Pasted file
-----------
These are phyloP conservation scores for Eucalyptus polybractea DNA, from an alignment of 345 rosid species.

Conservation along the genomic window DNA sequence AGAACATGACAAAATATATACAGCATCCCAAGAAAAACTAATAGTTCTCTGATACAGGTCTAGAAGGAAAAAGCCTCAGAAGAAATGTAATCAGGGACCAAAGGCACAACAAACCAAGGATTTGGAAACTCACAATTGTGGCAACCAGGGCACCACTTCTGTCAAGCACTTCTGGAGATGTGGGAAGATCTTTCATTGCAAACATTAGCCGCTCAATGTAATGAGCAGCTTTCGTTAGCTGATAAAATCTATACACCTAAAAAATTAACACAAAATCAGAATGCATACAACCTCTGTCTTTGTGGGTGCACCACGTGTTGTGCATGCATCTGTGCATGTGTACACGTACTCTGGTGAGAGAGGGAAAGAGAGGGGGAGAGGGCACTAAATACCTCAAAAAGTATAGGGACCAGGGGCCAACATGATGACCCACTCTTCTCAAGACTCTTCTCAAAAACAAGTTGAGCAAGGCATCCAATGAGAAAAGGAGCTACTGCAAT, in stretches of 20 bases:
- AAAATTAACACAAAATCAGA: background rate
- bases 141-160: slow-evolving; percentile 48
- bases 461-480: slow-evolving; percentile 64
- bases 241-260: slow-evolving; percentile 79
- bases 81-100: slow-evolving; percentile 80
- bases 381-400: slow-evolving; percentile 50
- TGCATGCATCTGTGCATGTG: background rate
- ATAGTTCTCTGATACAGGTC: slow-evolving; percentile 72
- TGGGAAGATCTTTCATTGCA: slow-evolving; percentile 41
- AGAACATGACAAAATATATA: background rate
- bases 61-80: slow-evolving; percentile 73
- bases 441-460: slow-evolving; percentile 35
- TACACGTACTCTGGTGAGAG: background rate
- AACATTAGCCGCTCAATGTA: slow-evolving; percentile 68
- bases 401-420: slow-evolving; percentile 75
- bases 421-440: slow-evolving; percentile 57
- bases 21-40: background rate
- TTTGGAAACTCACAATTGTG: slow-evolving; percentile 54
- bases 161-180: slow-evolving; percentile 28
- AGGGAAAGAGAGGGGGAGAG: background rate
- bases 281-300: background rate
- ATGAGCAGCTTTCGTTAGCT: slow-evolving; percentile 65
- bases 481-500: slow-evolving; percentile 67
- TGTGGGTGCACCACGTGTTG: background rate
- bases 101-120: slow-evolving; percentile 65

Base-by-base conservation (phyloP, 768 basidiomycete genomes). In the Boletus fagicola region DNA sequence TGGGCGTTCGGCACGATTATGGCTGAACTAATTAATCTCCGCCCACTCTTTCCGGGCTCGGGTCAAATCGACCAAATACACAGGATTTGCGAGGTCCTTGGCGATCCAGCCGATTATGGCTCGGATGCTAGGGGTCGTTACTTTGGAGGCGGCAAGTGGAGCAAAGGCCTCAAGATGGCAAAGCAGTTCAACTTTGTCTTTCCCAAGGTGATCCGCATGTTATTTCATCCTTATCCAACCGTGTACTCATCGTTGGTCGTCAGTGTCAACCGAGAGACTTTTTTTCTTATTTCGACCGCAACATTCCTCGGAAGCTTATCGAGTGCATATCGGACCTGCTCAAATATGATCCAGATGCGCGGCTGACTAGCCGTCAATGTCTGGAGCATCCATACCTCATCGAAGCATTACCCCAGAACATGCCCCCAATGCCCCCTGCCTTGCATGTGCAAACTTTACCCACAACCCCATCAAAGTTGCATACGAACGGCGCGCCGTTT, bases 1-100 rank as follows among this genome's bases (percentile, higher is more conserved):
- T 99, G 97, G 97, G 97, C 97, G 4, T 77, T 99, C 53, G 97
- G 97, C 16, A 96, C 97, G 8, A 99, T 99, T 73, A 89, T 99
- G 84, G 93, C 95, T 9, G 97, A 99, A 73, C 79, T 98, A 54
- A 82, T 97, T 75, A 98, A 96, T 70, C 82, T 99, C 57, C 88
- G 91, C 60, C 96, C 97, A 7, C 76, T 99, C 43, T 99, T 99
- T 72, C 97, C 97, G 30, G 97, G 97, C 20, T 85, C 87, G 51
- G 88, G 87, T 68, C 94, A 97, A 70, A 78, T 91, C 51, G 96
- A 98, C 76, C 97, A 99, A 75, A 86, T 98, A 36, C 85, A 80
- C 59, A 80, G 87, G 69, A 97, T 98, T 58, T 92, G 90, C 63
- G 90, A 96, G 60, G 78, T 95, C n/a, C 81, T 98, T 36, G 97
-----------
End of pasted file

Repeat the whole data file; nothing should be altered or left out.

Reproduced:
These are phyloP conservation scores for Eucalyptus polybractea DNA, from an alignment of 345 rosid species.

Conservation along the genomic window DNA sequence AGAACATGACAAAATATATACAGCATCCCAAGAAAAACTAATAGTTCTCTGATACAGGTCTAGAAGGAAAAAGCCTCAGAAGAAATGTAATCAGGGACCAAAGGCACAACAAACCAAGGATTTGGAAACTCACAATTGTGGCAACCAGGGCACCACTTCTGTCAAGCACTTCTGGAGATGTGGGAAGATCTTTCATTGCAAACATTAGCCGCTCAATGTAATGAGCAGCTTTCGTTAGCTGATAAAATCTATACACCTAAAAAATTAACACAAAATCAGAATGCATACAACCTCTGTCTTTGTGGGTGCACCACGTGTTGTGCATGCATCTGTGCATGTGTACACGTACTCTGGTGAGAGAGGGAAAGAGAGGGGGAGAGGGCACTAAATACCTCAAAAAGTATAGGGACCAGGGGCCAACATGATGACCCACTCTTCTCAAGACTCTTCTCAAAAACAAGTTGAGCAAGGCATCCAATGAGAAAAGGAGCTACTGCAAT, in stretches of 20 bases:
- AAAATTAACACAAAATCAGA: background rate
- bases 141-160: slow-evolving; percentile 48
- bases 461-480: slow-evolving; percentile 64
- bases 241-260: slow-evolving; percentile 79
- bases 81-100: slow-evolving; percentile 80
- bases 381-400: slow-evolving; percentile 50
- TGCATGCATCTGTGCATGTG: background rate
- ATAGTTCTCTGATACAGGTC: slow-evolving; percentile 72
- TGGGAAGATCTTTCATTGCA: slow-evolving; percentile 41
- AGAACATGACAAAATATATA: background rate
- bases 61-80: slow-evolving; percentile 73
- bases 441-460: slow-evolving; percentile 35
- TACACGTACTCTGGTGAGAG: background rate
- AACATTAGCCGCTCAATGTA: slow-evolving; percentile 68
- bases 401-420: slow-evolving; percentile 75
- bases 421-440: slow-evolving; percentile 57
- bases 21-40: background rate
- TTTGGAAACTCACAATTGTG: slow-evolving; percentile 54
- bases 161-180: slow-evolving; percentile 28
- AGGGAAAGAGAGGGGGAGAG: background rate
- bases 281-300: background rate
- ATGAGCAGCTTTCGTTAGCT: slow-evolving; percentile 65
- bases 481-500: slow-evolving; percentile 67
- TGTGGGTGCACCACGTGTTG: background rate
- bases 101-120: slow-evolving; percentile 65

Base-by-base conservation (phyloP, 768 basidiomycete genomes). In the Boletus fagicola region DNA sequence TGGGCGTTCGGCACGATTATGGCTGAACTAATTAATCTCCGCCCACTCTTTCCGGGCTCGGGTCAAATCGACCAAATACACAGGATTTGCGAGGTCCTTGGCGATCCAGCCGATTATGGCTCGGATGCTAGGGGTCGTTACTTTGGAGGCGGCAAGTGGAGCAAAGGCCTCAAGATGGCAAAGCAGTTCAACTTTGTCTTTCCCAAGGTGATCCGCATGTTATTTCATCCTTATCCAACCGTGTACTCATCGTTGGTCGTCAGTGTCAACCGAGAGACTTTTTTTCTTATTTCGACCGCAACATTCCTCGGAAGCTTATCGAGTGCATATCGGACCTGCTCAAATATGATCCAGATGCGCGGCTGACTAGCCGTCAATGTCTGGAGCATCCATACCTCATCGAAGCATTACCCCAGAACATGCCCCCAATGCCCCCTGCCTTGCATGTGCAAACTTTACCCACAACCCCATCAAAGTTGCATACGAACGGCGCGCCGTTT, bases 1-100 rank as follows among this genome's bases (percentile, higher is more conserved):
- T 99, G 97, G 97, G 97, C 97, G 4, T 77, T 99, C 53, G 97
- G 97, C 16, A 96, C 97, G 8, A 99, T 99, T 73, A 89, T 99
- G 84, G 93, C 95, T 9, G 97, A 99, A 73, C 79, T 98, A 54
- A 82, T 97, T 75, A 98, A 96, T 70, C 82, T 99, C 57, C 88
- G 91, C 60, C 96, C 97, A 7, C 76, T 99, C 43, T 99, T 99
- T 72, C 97, C 97, G 30, G 97, G 97, C 20, T 85, C 87, G 51
- G 88, G 87, T 68, C 94, A 97, A 70, A 78, T 91, C 51, G 96
- A 98, C 76, C 97, A 99, A 75, A 86, T 98, A 36, C 85, A 80
- C 59, A 80, G 87, G 69, A 97, T 98, T 58, T 92, G 90, C 63
- G 90, A 96, G 60, G 78, T 95, C n/a, C 81, T 98, T 36, G 97